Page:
Iowa Congressman Leonard Boswell says he’s seeking a public hearing on a proposal by the Transportation Security Administration to permit passengers to carry scissors and other sharp objects onto airplanes.
Those items were banned along with others after hijackers used boxcutters to take over airplanes on September 11th. Boswell says scissors and screwdrivers are certainly weapons and he doesn’t know why they’ve done this. The change would take place December 22nd. Boswell is a democrat from Des Moines who sits on the House Transportation and Infrastructure Committee, and says it would be a step backwards in airplane safety.
He they’ve been working hard and have had success in getting people to feel more comfortable about air travel, “So why on earth would we make this exception?” One explanation from T-S-A officials is that searching passengers for the items slows the process, and cockpit doors have been hardened since 9-11 to prevent terrorists from getting control of planes.
Boswell says even with the improvements, there’s still a potential to hijack a plane if the terrorist can take the scissors or screwdrivers aboard to use as a weapon. Boswell says he still flies his own airplane and says pilots can’t stay in the cockpit forever on long flights and have to come out sometime to go to the restroom. Boswell says it would also put a great load on the pilot. He says, “You’re sitting up there in the cockpit and some terrorist is back there killing passengers, you know it would be pretty hard for the captain or co-pilot not to say ‘well we’ve go to do something about this,’ and it’s just not that simple because they have a hardened door.”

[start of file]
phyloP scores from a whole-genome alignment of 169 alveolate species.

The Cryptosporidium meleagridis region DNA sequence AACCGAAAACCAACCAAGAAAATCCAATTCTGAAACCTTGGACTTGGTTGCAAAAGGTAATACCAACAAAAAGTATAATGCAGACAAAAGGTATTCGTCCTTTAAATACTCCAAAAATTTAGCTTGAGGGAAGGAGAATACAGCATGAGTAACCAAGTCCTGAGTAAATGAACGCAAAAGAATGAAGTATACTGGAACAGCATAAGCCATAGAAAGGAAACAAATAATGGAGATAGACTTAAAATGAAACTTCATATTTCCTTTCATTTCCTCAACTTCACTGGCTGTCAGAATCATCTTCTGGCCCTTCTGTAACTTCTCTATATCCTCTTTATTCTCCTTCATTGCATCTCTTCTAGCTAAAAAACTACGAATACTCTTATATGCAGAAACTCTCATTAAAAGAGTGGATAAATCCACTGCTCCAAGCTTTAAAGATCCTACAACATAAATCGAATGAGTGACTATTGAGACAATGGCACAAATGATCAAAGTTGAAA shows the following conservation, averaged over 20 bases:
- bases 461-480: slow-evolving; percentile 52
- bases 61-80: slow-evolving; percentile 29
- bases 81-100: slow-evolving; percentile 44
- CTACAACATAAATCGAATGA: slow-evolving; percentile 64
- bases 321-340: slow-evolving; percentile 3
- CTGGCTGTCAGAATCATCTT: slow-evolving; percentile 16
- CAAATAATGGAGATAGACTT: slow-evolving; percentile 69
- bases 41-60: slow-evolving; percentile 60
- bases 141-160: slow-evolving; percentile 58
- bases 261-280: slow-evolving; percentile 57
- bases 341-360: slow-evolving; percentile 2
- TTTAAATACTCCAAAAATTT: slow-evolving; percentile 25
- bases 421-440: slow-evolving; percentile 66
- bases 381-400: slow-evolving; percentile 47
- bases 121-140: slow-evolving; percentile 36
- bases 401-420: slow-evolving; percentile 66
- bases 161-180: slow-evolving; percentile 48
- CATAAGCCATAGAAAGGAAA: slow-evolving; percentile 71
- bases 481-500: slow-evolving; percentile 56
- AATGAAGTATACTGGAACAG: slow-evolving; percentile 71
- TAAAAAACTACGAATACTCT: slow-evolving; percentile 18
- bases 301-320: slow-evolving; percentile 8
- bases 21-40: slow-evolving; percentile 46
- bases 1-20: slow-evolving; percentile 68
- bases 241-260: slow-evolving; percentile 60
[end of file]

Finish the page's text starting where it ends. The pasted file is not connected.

Boswell says the hardened door is a good thing, but he says that wouldn’t prevent a terrorist from creating havoc in the back of the plane. The new rules would allow scissors less than four inches long and tools, such as screwdrivers seven inches long.